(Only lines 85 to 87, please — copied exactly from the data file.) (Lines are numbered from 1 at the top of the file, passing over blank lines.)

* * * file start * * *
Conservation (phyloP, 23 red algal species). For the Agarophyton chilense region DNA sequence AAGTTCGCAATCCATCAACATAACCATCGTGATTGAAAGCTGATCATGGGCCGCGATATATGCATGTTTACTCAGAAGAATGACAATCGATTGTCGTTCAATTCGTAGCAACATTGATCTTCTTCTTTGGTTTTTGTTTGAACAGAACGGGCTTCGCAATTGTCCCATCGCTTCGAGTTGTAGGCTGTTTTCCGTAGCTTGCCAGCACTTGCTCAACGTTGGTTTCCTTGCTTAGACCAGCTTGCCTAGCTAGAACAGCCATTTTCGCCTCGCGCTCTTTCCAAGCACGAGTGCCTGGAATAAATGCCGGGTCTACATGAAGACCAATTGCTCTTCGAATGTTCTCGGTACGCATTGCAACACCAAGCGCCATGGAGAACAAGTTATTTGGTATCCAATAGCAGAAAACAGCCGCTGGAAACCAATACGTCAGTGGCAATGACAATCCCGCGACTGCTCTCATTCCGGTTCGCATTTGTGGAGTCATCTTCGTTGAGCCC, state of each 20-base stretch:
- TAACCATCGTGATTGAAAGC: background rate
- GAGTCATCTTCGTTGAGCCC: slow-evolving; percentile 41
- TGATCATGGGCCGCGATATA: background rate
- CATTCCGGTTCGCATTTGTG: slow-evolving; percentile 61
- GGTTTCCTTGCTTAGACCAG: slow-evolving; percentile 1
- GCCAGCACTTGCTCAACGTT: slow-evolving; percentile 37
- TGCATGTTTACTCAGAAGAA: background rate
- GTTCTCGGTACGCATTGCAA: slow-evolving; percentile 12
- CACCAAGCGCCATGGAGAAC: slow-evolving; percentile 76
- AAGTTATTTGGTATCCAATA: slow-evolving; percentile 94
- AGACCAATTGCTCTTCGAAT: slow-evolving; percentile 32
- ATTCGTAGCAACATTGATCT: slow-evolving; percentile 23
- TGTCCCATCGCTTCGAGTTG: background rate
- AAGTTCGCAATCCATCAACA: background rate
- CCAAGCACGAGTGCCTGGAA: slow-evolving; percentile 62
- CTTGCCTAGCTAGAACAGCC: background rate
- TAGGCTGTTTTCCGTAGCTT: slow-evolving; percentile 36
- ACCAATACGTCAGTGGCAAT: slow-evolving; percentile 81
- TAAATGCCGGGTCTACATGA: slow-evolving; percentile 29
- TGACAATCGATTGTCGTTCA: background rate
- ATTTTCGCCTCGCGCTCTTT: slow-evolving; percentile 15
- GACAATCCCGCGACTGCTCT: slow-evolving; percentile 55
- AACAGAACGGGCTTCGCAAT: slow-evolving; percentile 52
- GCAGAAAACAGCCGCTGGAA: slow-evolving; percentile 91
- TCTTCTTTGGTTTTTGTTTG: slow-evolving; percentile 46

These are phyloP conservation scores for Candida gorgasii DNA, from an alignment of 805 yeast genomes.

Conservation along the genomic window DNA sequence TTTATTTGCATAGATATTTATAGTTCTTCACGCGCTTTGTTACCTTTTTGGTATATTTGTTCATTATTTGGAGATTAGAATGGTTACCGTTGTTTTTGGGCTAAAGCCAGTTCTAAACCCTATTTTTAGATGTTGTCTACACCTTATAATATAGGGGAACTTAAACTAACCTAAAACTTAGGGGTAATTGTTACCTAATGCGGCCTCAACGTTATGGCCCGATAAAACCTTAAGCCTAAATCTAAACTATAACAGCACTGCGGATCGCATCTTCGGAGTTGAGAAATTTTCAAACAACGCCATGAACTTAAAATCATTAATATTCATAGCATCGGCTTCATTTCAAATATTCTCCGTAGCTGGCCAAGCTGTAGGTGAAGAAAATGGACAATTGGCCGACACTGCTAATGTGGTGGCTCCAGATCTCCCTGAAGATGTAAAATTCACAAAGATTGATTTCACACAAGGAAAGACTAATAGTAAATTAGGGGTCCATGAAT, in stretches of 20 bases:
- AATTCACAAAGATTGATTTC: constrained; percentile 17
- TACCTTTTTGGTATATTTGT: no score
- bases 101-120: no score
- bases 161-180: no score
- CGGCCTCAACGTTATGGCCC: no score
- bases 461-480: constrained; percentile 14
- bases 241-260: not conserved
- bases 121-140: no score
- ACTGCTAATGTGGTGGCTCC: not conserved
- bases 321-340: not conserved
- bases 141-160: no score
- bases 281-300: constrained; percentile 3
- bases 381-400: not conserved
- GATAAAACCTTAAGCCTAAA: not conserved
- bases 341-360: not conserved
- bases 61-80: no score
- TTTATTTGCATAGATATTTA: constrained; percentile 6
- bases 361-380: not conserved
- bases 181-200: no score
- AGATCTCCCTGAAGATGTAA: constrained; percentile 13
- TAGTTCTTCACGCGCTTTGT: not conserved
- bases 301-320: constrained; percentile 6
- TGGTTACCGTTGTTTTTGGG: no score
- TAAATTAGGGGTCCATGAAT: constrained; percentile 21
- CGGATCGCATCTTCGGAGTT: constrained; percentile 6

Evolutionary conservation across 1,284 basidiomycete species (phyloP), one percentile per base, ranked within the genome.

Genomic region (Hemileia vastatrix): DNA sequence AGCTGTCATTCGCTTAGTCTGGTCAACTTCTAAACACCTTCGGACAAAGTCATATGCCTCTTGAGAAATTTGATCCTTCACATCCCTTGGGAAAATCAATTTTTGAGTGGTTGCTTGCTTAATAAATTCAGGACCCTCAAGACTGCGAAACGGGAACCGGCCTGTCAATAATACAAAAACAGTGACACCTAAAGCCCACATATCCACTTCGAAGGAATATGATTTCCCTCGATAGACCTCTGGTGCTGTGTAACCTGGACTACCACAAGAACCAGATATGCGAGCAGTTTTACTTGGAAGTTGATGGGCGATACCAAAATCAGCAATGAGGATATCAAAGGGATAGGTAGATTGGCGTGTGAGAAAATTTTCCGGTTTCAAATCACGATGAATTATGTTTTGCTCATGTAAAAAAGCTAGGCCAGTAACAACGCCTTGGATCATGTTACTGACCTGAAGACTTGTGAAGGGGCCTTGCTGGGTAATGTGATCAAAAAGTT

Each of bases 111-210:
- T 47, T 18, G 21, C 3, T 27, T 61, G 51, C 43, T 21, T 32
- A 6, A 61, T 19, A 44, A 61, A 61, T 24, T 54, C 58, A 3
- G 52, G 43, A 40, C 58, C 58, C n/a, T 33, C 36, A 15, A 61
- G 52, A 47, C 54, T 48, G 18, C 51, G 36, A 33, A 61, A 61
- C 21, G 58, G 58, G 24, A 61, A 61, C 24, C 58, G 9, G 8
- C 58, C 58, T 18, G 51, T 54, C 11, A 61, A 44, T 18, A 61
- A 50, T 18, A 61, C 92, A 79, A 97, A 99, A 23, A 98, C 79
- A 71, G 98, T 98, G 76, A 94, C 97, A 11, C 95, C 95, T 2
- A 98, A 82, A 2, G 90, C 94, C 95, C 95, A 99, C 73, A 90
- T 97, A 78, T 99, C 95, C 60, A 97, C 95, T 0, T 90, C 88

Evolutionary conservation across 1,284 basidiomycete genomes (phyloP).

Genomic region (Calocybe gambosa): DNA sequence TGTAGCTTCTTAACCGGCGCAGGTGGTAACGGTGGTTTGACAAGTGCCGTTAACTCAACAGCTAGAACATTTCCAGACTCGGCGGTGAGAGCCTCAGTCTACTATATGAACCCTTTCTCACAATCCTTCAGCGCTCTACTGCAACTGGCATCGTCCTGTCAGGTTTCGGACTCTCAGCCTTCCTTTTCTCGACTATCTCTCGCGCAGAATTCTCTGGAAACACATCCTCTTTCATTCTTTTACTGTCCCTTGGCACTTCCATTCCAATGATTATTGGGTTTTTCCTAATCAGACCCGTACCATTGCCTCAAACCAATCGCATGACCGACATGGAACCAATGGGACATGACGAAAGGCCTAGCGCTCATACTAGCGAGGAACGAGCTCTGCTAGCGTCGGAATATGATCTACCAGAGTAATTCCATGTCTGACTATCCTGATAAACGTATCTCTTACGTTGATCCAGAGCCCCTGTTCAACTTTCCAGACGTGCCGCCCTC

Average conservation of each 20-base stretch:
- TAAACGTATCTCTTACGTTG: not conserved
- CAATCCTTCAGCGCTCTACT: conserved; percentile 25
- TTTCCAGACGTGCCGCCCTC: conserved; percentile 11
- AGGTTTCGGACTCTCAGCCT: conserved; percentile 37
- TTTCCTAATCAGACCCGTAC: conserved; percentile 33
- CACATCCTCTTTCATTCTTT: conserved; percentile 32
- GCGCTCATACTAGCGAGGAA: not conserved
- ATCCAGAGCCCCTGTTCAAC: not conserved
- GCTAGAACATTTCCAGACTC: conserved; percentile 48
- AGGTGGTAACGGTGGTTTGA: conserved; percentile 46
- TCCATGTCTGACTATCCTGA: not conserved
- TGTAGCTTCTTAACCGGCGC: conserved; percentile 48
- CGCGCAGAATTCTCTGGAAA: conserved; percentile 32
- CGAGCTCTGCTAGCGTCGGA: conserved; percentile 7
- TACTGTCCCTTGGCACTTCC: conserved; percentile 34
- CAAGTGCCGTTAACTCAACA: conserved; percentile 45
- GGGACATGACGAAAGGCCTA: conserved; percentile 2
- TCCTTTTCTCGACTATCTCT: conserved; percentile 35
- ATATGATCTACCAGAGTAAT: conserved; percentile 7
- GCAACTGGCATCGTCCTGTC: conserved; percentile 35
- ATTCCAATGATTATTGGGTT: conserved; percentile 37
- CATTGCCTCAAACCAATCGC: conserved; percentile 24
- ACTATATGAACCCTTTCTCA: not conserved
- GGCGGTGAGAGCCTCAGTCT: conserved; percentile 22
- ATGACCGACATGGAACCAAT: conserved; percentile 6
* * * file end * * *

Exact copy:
- CAAGTGCCGTTAACTCAACA: conserved; percentile 45
- GGGACATGACGAAAGGCCTA: conserved; percentile 2
- TCCTTTTCTCGACTATCTCT: conserved; percentile 35